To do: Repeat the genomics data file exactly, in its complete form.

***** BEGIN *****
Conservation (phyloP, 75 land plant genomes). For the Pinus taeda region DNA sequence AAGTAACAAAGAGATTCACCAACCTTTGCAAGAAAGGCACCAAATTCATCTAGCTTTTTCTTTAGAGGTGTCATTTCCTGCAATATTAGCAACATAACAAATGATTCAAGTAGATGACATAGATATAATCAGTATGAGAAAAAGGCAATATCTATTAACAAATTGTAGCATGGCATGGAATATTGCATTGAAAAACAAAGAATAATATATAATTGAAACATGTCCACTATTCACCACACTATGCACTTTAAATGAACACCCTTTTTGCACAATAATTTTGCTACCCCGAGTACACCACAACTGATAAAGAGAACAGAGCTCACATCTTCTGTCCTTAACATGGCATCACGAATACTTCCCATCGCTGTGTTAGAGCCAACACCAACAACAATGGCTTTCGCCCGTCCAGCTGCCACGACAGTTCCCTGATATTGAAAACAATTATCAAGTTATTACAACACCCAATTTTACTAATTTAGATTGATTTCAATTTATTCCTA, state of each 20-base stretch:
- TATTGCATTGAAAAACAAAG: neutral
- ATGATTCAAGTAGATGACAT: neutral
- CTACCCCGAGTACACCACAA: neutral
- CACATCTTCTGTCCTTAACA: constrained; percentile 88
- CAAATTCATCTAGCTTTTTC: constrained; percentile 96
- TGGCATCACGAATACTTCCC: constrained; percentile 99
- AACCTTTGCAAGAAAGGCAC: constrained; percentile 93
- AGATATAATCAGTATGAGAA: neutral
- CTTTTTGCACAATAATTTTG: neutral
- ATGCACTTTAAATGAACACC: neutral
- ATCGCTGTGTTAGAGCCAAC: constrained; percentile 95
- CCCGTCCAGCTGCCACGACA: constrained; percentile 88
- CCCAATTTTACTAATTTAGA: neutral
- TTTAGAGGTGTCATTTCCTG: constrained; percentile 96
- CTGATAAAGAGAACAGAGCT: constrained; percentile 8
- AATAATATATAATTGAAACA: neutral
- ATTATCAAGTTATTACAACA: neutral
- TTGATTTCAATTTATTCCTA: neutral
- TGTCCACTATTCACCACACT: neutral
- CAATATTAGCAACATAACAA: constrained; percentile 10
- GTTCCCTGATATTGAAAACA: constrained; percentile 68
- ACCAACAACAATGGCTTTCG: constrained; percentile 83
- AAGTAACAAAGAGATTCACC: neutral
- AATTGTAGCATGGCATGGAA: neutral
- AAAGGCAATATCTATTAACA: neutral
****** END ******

Conservation (phyloP, 75 land plant genomes). For the Pinus taeda region DNA sequence AAGTAACAAAGAGATTCACCAACCTTTGCAAGAAAGGCACCAAATTCATCTAGCTTTTTCTTTAGAGGTGTCATTTCCTGCAATATTAGCAACATAACAAATGATTCAAGTAGATGACATAGATATAATCAGTATGAGAAAAAGGCAATATCTATTAACAAATTGTAGCATGGCATGGAATATTGCATTGAAAAACAAAGAATAATATATAATTGAAACATGTCCACTATTCACCACACTATGCACTTTAAATGAACACCCTTTTTGCACAATAATTTTGCTACCCCGAGTACACCACAACTGATAAAGAGAACAGAGCTCACATCTTCTGTCCTTAACATGGCATCACGAATACTTCCCATCGCTGTGTTAGAGCCAACACCAACAACAATGGCTTTCGCCCGTCCAGCTGCCACGACAGTTCCCTGATATTGAAAACAATTATCAAGTTATTACAACACCCAATTTTACTAATTTAGATTGATTTCAATTTATTCCTA, state of each 20-base stretch:
- TATTGCATTGAAAAACAAAG: neutral
- ATGATTCAAGTAGATGACAT: neutral
- CTACCCCGAGTACACCACAA: neutral
- CACATCTTCTGTCCTTAACA: constrained; percentile 88
- CAAATTCATCTAGCTTTTTC: constrained; percentile 96
- TGGCATCACGAATACTTCCC: constrained; percentile 99
- AACCTTTGCAAGAAAGGCAC: constrained; percentile 93
- AGATATAATCAGTATGAGAA: neutral
- CTTTTTGCACAATAATTTTG: neutral
- ATGCACTTTAAATGAACACC: neutral
- ATCGCTGTGTTAGAGCCAAC: constrained; percentile 95
- CCCGTCCAGCTGCCACGACA: constrained; percentile 88
- CCCAATTTTACTAATTTAGA: neutral
- TTTAGAGGTGTCATTTCCTG: constrained; percentile 96
- CTGATAAAGAGAACAGAGCT: constrained; percentile 8
- AATAATATATAATTGAAACA: neutral
- ATTATCAAGTTATTACAACA: neutral
- TTGATTTCAATTTATTCCTA: neutral
- TGTCCACTATTCACCACACT: neutral
- CAATATTAGCAACATAACAA: constrained; percentile 10
- GTTCCCTGATATTGAAAACA: constrained; percentile 68
- ACCAACAACAATGGCTTTCG: constrained; percentile 83
- AAGTAACAAAGAGATTCACC: neutral
- AATTGTAGCATGGCATGGAA: neutral
- AAAGGCAATATCTATTAACA: neutral